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Publication numberUS6780518 B2
Publication typeGrant
Application numberUS 10/035,213
Publication dateAug 24, 2004
Filing dateJan 4, 2002
Priority dateJan 5, 2001
Fee statusPaid
Also published asDE60210830D1, DE60210830T2, EP1225210A2, EP1225210A3, EP1225210B1, US20020132891
Publication number035213, 10035213, US 6780518 B2, US 6780518B2, US-B2-6780518, US6780518 B2, US6780518B2
InventorsSyuuichi Azechi, Naoki Yamakawa
Original AssigneeShin-Etsu Chemical Co., Ltd.
Export CitationBiBTeX, EndNote, RefMan
External Links: USPTO, USPTO Assignment, Espacenet
Silicone rubber adhesive composition and integrally molded article of silicone rubber and thermoplastic resin
US 6780518 B2
Abstract
A silicone rubber adhesive composition comprising (A) a heat curable organopolysiloxane composition of the addition curing type or peroxide curing type, (B) reinforcing silica fines, and (C) an organic compound or organosilicon compound having an epoxy equivalent of 100-5,000 g/mol and containing at least one aromatic ring in a molecule is easily moldable within a short time by injection molding, suitable in primerless molding, and bondable with various thermoplastic resins. Integrally molded articles in which the silicone rubber adhesive composition is firmly bonded to the thermoplastic resin are obtainable without a need for modification of the resin.
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Claims(10)
What is claimed is:
1. A silicone rubber adhesive composition used for forming an integrally molded article with a thermoplastic resin comprising
(A) 100 parts by weight of a heat curable organopolysiloxane composition,
(B) 1 to 100 parts by weight of reinforcing silica fines, and
(C) 0.1 to 50 parts by weight of an organic compound or organosilicon compound having an epoxy equivalent of 100 to 5,000 g/mol and containing at least one aromatic ring in a molecule
wherein a cured product of said silicone rubber adhesive composition provides a greater bond strength to said thermoplastic resin than any metal mold used for forming the integrally molded article.
2. The composition of claim 1 wherein compound (C) is an organosilicon compound containing at least one Si-H group in a molecule.
3. The composition of claim 1 which provides a greater bond strength to organic thermoplastic resins than to steel.
4. The composition of claim 1 wherein the organosilicon compound has at least one linear or cyclic siloxane structure.
5. The composition of claim 1 or wherein compound (C) is at least one selected from the compounds of the following formulae:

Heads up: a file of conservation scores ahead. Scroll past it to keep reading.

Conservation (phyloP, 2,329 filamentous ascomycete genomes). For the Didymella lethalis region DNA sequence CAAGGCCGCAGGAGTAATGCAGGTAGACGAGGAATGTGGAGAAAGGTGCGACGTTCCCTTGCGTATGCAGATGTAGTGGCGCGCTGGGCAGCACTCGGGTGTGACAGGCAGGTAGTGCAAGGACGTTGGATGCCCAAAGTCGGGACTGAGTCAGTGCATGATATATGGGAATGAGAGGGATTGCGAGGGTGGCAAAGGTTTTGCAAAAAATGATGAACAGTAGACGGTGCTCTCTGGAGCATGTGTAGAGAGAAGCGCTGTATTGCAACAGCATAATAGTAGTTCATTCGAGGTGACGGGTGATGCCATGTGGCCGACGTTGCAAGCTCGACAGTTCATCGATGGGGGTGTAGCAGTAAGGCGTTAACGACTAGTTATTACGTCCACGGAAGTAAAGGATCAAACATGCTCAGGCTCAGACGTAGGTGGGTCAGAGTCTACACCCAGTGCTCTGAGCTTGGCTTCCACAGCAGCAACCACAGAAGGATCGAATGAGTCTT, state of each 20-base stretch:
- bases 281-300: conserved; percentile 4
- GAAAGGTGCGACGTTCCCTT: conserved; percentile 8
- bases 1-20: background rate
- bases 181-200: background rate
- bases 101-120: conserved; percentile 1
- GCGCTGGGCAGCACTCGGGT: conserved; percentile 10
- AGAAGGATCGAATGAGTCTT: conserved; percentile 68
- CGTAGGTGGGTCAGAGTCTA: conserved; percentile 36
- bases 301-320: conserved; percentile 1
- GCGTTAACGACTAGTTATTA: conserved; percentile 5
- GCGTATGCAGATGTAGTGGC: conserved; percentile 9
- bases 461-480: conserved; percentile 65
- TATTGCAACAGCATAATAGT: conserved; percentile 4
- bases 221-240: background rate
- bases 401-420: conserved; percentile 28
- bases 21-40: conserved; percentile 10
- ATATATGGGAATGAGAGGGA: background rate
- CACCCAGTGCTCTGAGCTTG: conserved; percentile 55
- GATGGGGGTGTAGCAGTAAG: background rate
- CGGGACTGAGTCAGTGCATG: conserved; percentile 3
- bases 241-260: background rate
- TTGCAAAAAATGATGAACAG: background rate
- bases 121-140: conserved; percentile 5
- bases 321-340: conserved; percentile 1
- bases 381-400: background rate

wherein X is
Y is
wherein R′ is selected from the following groups:
Rw and Rx are substituted or unsubstituted monovalent hydrocarbon groups, q is a number of 1 to 50, and h is a number of 0 to 50,
R′ is selected from the following groups:
wherein Rw and Rx are as defined above, and y is a number of 0 to 100, and
Y is
wherein Rw, Rx, q and h are as defined above and Subscript z is a number of 1 to 10.
6. The composition of claim 1 wherein the organopolysiloxane composition comprises a diorganopolysiloxane of a straight chain structure whose backbone comprises recurring diorganosiloxane units of the formula: R1 2SiO2/2 and which is blocked with a triorganosiloxy group of the formula: R1 3SiO1/2 at either end
wherein R1 is a substituted or unsubstituted monovalent hydrocarbon group of 1 to 12 carbon atoms.
7. The composition of claim 1 wherein the organopolysiloxane composition comprises a diorganopolysiloxane has a weight average degree of polymerization of about 10 to 10,000.
8. An integrally molded article comprising a silicone rubber adhesive composition in the cured state and a thermoplastic resin, said silicone rubber adhesive composition comprising
(A) 100 parts by weight of a heat curable organopolysiloxane composition,
(B) 1 to 100 parts by weight of reinforcing silica fines, and
(C) 0.1 to 50 parts by weight of an organic compound or organosilicon compound having an epoxy equivalent of 100 to 5,000 g/mol and containing at least one aromatic ring in a molecule.
9. An integrally molded article comprising a silicone rubber adhesive composition in the cured state and a thermoplastic resin, said silicone rubber adhesive composition comprising:
(A) 100 parts by weight of a heat curable organopolysiloxane composition,
(B) 1 to 100 parts by weight of reinforcing silica fines, and
(C) 0.1 to 50 parts by weight of an organic compound or organosilicon compound having an epoxy equivalent of 100 to 5,000 g/mol and containing at least one aromatic ring in a molecule
wherein compound (C) is an organosilicon compound containing at least one SiH group in a molecule.
10. A silicone rubber adhesive composition used for forming an integrally molded article with a thermoplastic resin comprising:
(A) 100 parts by weight of a heat curable organopolysiloxane composition,
(B) 1 to 100 parts by weight of reinforcing silica fines, and